Natural gas storage can be thought of as the residuals of supply and demand – when United States gas supply exceeds consumption, the gas that’s leftover heads into storage. Because of this, the figure is commonly looked at to assess the pulse of the natural gas market.
Today, the natural gas market pulse is connected to the strong supply of the U.S. shale boom. On November 10, the EIA announced total natural gas storage levels had reached 4,017 billion cubic feet (Bcf), setting an all-time high and busting the previous record set just last year. Of course, while shale gas might explain the broader trend, understanding the impact on overall energy economics means looking at some of the more specific reasons as well.
Total natural gas storage levels have risen to a record high for a second consecutive year.
One reason for the new record is storage levels finished the withdrawal season in March well-above normal – following an unusually mild winter season. Despite production idling lower throughout the summer – due to low prices and power generation demand soaring on record heat – inventories hovered above the five-year range throughout the summer.
Injections into storage typically happen from April through October, while gas suppliers withdraw from inventories to meet winter heating demand from November to March. However, during stretches of mild weather those timelines can fluctuate, as observed in the last two years when above-normal temperatures led to storage injections into November.
Above-normal inventories at the end of winter overshadowed weak injections last summer.
The rise above 4 Bcf surprised most considering production continued to slump and demand strengthened. Total storage injections averaged just 70% of the five-year average and 62% of last year, as production eased under healthy supply. Structural demand increased from power generation demand, exports to Mexico and LNG exports resulted in many calling for a peak level of 3,900 Bcf or even lower based on the injection pace through September. However, as illustrated by the chart above, the strong start to this year’s injection overshadowed other factors that might have led to a lower amount of gas in storage.
Looking at how to use storage as a way to gauge natural gas market trends, in addition to the total volume and the change week-to-week, storage is frequently compared to where it stood the previous year as well as the average over five-years. The polar vortex during the 2013-2014 winter made storage fall 1000 Bcf below the five-year average and prices spike as high as $6/MMBtu. Just a few years later, the picture flipped after one of the warmest winters on record, and prompted prices to slip to a 17-year low, down to $1.60/MMBtu.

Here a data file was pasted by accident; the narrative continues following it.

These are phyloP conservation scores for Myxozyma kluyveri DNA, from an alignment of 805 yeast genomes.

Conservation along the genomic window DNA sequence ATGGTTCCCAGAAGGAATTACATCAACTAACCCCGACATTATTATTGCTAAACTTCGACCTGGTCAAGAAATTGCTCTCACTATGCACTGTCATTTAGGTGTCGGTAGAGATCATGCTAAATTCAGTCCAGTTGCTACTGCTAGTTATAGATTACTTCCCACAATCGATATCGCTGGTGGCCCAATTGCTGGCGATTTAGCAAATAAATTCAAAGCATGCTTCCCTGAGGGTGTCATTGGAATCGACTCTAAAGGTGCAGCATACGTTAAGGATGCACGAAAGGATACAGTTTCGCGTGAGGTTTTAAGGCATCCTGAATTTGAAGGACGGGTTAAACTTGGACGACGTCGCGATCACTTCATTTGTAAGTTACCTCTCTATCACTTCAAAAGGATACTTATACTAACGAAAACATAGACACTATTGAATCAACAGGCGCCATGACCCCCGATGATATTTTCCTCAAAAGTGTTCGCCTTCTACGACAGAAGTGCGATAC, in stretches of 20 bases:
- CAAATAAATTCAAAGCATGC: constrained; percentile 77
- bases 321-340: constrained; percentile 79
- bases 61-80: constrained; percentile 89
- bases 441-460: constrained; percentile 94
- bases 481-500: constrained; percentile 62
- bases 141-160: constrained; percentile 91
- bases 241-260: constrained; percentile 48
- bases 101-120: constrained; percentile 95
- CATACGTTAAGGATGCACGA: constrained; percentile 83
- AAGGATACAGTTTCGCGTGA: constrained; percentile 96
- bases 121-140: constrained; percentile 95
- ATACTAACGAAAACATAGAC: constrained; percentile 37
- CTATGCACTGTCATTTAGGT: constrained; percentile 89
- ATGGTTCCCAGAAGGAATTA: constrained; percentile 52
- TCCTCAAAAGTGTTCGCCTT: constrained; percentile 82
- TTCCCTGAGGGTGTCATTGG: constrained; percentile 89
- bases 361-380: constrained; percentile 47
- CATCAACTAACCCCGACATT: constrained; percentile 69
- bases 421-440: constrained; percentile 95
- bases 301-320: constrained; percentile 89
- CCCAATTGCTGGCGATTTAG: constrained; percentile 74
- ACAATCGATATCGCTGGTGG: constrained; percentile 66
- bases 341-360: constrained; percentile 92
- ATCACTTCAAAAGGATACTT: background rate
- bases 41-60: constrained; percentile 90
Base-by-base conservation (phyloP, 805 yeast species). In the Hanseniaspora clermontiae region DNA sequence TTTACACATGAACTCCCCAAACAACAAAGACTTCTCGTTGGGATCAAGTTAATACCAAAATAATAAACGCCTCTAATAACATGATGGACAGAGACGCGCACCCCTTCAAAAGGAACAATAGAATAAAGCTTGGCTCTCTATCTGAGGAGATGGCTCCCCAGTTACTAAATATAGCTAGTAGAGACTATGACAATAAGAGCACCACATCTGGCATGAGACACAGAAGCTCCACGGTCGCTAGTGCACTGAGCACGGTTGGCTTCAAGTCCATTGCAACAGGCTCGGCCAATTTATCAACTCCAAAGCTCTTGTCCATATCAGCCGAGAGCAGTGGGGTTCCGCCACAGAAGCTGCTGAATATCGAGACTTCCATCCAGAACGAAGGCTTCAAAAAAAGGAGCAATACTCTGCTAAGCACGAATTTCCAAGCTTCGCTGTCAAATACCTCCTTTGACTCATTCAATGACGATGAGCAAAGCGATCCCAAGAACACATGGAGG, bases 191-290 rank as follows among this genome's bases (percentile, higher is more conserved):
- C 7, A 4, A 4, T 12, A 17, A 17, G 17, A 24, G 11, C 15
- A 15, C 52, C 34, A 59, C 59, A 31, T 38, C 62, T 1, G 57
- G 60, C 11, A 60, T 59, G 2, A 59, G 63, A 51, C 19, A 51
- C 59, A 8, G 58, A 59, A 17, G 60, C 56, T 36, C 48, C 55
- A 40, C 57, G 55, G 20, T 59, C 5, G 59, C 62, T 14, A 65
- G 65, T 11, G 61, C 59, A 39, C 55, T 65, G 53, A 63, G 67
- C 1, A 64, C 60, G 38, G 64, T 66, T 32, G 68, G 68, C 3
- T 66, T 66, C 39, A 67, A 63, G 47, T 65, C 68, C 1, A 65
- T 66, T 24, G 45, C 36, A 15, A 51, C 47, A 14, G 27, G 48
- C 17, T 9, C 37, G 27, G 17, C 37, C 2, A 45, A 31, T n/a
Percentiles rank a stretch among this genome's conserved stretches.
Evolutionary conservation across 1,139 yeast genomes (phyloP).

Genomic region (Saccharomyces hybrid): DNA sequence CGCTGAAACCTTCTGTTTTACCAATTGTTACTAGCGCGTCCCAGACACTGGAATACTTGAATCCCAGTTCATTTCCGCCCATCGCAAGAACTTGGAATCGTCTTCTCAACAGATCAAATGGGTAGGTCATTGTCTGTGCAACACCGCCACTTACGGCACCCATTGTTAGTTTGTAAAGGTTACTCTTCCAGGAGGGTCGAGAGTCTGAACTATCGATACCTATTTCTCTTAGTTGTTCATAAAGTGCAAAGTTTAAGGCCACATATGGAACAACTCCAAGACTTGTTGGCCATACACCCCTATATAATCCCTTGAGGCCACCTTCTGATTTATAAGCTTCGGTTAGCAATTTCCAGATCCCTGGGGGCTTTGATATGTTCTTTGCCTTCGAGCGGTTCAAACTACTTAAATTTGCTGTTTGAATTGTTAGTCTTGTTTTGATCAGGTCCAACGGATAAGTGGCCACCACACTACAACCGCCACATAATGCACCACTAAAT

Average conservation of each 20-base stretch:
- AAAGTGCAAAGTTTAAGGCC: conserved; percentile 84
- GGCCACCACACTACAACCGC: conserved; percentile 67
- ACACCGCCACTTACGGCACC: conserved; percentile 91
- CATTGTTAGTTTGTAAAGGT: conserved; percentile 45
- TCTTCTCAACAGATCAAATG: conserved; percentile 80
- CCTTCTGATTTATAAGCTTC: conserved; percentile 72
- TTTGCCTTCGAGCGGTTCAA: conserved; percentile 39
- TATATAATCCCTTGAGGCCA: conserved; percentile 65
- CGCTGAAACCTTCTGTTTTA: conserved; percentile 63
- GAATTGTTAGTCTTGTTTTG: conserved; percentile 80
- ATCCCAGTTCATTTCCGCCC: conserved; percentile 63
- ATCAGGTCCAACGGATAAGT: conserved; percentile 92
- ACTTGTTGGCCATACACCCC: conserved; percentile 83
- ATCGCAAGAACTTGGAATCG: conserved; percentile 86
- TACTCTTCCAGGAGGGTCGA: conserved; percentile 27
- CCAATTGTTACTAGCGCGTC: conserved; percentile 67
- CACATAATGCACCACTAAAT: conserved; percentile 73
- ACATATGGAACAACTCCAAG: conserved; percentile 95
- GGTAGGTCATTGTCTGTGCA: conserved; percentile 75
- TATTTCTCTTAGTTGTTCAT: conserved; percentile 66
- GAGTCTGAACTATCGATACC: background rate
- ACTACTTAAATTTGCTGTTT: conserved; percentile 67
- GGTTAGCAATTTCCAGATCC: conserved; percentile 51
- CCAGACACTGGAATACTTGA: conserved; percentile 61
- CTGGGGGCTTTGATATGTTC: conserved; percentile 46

Prompt month NYMEX prices and the storage surplus/deficit show an inverse relationship.
Another way to think about storage and price is how the year-over-year changes between the two relate. The graph below shows the changes year-on-year in storage and natural gas prices each month. Prices tend to move at a similar rate over time as storage fluctuates. Deviations from this relationship are typically a result of investors betting that the near-term bullish or bearish trend will continue, causing price to move quickly relative to the move in storage. However, as observed with the recent fall in prices, these deviations can correct quickly.
Year-on-year changes to storage levels tend to indicate where prices are heading as well.
As a whole, the natural gas market has a wide array of factors influencing prices at any given moment. The market is impacted by predictable seasonal trends but, on the flip-side, it’s also impacted by highly unpredictable factors like weather. While there may not be a single number that predicts future cost, natural gas storage continues to be the most useful data point for understanding natural gas economics in today’s world.
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